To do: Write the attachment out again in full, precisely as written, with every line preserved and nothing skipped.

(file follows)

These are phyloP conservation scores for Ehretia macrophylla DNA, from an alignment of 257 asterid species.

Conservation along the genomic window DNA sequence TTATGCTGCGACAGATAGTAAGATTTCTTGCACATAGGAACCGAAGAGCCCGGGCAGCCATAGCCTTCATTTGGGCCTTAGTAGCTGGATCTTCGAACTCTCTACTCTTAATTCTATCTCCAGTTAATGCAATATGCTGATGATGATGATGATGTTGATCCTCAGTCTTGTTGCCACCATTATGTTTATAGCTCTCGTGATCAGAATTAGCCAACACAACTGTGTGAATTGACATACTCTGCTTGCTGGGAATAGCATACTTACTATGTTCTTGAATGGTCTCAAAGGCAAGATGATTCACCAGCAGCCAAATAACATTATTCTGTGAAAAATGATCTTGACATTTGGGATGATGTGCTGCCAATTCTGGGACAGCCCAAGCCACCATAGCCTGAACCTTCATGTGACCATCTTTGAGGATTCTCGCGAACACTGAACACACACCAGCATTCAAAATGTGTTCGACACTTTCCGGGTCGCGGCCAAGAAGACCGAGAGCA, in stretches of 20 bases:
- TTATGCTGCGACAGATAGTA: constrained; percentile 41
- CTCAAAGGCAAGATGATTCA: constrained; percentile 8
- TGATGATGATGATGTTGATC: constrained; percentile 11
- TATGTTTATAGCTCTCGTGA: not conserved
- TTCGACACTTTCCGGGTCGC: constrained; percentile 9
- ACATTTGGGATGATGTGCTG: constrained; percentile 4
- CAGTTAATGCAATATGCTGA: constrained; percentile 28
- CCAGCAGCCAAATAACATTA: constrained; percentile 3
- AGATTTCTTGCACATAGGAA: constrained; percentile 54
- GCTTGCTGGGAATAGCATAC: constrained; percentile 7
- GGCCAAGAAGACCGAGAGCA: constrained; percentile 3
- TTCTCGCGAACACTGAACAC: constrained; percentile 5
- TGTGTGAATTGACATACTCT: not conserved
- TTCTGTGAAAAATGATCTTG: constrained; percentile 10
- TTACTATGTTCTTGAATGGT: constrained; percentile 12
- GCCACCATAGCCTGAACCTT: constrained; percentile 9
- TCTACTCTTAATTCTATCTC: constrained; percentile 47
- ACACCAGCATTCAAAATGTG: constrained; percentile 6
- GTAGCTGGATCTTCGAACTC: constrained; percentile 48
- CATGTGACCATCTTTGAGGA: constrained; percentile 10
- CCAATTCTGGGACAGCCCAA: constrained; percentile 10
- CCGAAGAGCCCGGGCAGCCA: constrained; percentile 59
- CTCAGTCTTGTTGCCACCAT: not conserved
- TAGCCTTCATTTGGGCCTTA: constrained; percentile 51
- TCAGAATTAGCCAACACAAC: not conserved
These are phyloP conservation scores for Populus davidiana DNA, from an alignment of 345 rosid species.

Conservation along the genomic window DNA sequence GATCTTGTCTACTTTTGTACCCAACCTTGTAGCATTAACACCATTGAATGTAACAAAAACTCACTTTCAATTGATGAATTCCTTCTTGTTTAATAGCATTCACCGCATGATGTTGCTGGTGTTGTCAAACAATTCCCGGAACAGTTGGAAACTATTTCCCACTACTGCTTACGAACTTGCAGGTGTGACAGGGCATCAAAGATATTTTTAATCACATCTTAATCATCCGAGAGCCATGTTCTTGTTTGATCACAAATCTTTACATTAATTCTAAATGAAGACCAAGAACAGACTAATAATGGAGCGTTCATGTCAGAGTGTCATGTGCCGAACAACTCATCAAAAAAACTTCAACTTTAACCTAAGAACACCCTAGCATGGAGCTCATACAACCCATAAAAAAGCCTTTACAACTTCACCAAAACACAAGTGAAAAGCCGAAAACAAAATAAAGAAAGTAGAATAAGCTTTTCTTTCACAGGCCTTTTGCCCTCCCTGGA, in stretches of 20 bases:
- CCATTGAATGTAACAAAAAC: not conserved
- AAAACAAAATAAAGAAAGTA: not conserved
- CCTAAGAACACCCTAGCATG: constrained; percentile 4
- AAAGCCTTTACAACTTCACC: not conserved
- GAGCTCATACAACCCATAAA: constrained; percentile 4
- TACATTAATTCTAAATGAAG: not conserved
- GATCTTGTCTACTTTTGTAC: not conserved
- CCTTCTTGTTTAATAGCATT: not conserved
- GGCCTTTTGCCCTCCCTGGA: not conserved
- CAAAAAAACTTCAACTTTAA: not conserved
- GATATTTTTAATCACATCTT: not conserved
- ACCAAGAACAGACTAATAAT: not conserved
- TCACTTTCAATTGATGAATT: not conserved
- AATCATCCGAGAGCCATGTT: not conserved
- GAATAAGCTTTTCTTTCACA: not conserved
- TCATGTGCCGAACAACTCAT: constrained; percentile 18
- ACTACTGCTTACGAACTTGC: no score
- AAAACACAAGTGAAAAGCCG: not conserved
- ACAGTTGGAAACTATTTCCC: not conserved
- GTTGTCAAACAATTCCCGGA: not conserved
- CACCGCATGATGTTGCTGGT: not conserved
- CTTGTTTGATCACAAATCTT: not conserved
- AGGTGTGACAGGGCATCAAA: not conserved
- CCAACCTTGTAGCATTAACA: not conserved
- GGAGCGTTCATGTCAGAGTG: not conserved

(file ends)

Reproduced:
These are phyloP conservation scores for Ehretia macrophylla DNA, from an alignment of 257 asterid species.

Conservation along the genomic window DNA sequence TTATGCTGCGACAGATAGTAAGATTTCTTGCACATAGGAACCGAAGAGCCCGGGCAGCCATAGCCTTCATTTGGGCCTTAGTAGCTGGATCTTCGAACTCTCTACTCTTAATTCTATCTCCAGTTAATGCAATATGCTGATGATGATGATGATGTTGATCCTCAGTCTTGTTGCCACCATTATGTTTATAGCTCTCGTGATCAGAATTAGCCAACACAACTGTGTGAATTGACATACTCTGCTTGCTGGGAATAGCATACTTACTATGTTCTTGAATGGTCTCAAAGGCAAGATGATTCACCAGCAGCCAAATAACATTATTCTGTGAAAAATGATCTTGACATTTGGGATGATGTGCTGCCAATTCTGGGACAGCCCAAGCCACCATAGCCTGAACCTTCATGTGACCATCTTTGAGGATTCTCGCGAACACTGAACACACACCAGCATTCAAAATGTGTTCGACACTTTCCGGGTCGCGGCCAAGAAGACCGAGAGCA, in stretches of 20 bases:
- TTATGCTGCGACAGATAGTA: constrained; percentile 41
- CTCAAAGGCAAGATGATTCA: constrained; percentile 8
- TGATGATGATGATGTTGATC: constrained; percentile 11
- TATGTTTATAGCTCTCGTGA: not conserved
- TTCGACACTTTCCGGGTCGC: constrained; percentile 9
- ACATTTGGGATGATGTGCTG: constrained; percentile 4
- CAGTTAATGCAATATGCTGA: constrained; percentile 28
- CCAGCAGCCAAATAACATTA: constrained; percentile 3
- AGATTTCTTGCACATAGGAA: constrained; percentile 54
- GCTTGCTGGGAATAGCATAC: constrained; percentile 7
- GGCCAAGAAGACCGAGAGCA: constrained; percentile 3
- TTCTCGCGAACACTGAACAC: constrained; percentile 5
- TGTGTGAATTGACATACTCT: not conserved
- TTCTGTGAAAAATGATCTTG: constrained; percentile 10
- TTACTATGTTCTTGAATGGT: constrained; percentile 12
- GCCACCATAGCCTGAACCTT: constrained; percentile 9
- TCTACTCTTAATTCTATCTC: constrained; percentile 47
- ACACCAGCATTCAAAATGTG: constrained; percentile 6
- GTAGCTGGATCTTCGAACTC: constrained; percentile 48
- CATGTGACCATCTTTGAGGA: constrained; percentile 10
- CCAATTCTGGGACAGCCCAA: constrained; percentile 10
- CCGAAGAGCCCGGGCAGCCA: constrained; percentile 59
- CTCAGTCTTGTTGCCACCAT: not conserved
- TAGCCTTCATTTGGGCCTTA: constrained; percentile 51
- TCAGAATTAGCCAACACAAC: not conserved
These are phyloP conservation scores for Populus davidiana DNA, from an alignment of 345 rosid species.

Conservation along the genomic window DNA sequence GATCTTGTCTACTTTTGTACCCAACCTTGTAGCATTAACACCATTGAATGTAACAAAAACTCACTTTCAATTGATGAATTCCTTCTTGTTTAATAGCATTCACCGCATGATGTTGCTGGTGTTGTCAAACAATTCCCGGAACAGTTGGAAACTATTTCCCACTACTGCTTACGAACTTGCAGGTGTGACAGGGCATCAAAGATATTTTTAATCACATCTTAATCATCCGAGAGCCATGTTCTTGTTTGATCACAAATCTTTACATTAATTCTAAATGAAGACCAAGAACAGACTAATAATGGAGCGTTCATGTCAGAGTGTCATGTGCCGAACAACTCATCAAAAAAACTTCAACTTTAACCTAAGAACACCCTAGCATGGAGCTCATACAACCCATAAAAAAGCCTTTACAACTTCACCAAAACACAAGTGAAAAGCCGAAAACAAAATAAAGAAAGTAGAATAAGCTTTTCTTTCACAGGCCTTTTGCCCTCCCTGGA, in stretches of 20 bases:
- CCATTGAATGTAACAAAAAC: not conserved
- AAAACAAAATAAAGAAAGTA: not conserved
- CCTAAGAACACCCTAGCATG: constrained; percentile 4
- AAAGCCTTTACAACTTCACC: not conserved
- GAGCTCATACAACCCATAAA: constrained; percentile 4
- TACATTAATTCTAAATGAAG: not conserved
- GATCTTGTCTACTTTTGTAC: not conserved
- CCTTCTTGTTTAATAGCATT: not conserved
- GGCCTTTTGCCCTCCCTGGA: not conserved
- CAAAAAAACTTCAACTTTAA: not conserved
- GATATTTTTAATCACATCTT: not conserved
- ACCAAGAACAGACTAATAAT: not conserved
- TCACTTTCAATTGATGAATT: not conserved
- AATCATCCGAGAGCCATGTT: not conserved
- GAATAAGCTTTTCTTTCACA: not conserved
- TCATGTGCCGAACAACTCAT: constrained; percentile 18
- ACTACTGCTTACGAACTTGC: no score
- AAAACACAAGTGAAAAGCCG: not conserved
- ACAGTTGGAAACTATTTCCC: not conserved
- GTTGTCAAACAATTCCCGGA: not conserved
- CACCGCATGATGTTGCTGGT: not conserved
- CTTGTTTGATCACAAATCTT: not conserved
- AGGTGTGACAGGGCATCAAA: not conserved
- CCAACCTTGTAGCATTAACA: not conserved
- GGAGCGTTCATGTCAGAGTG: not conserved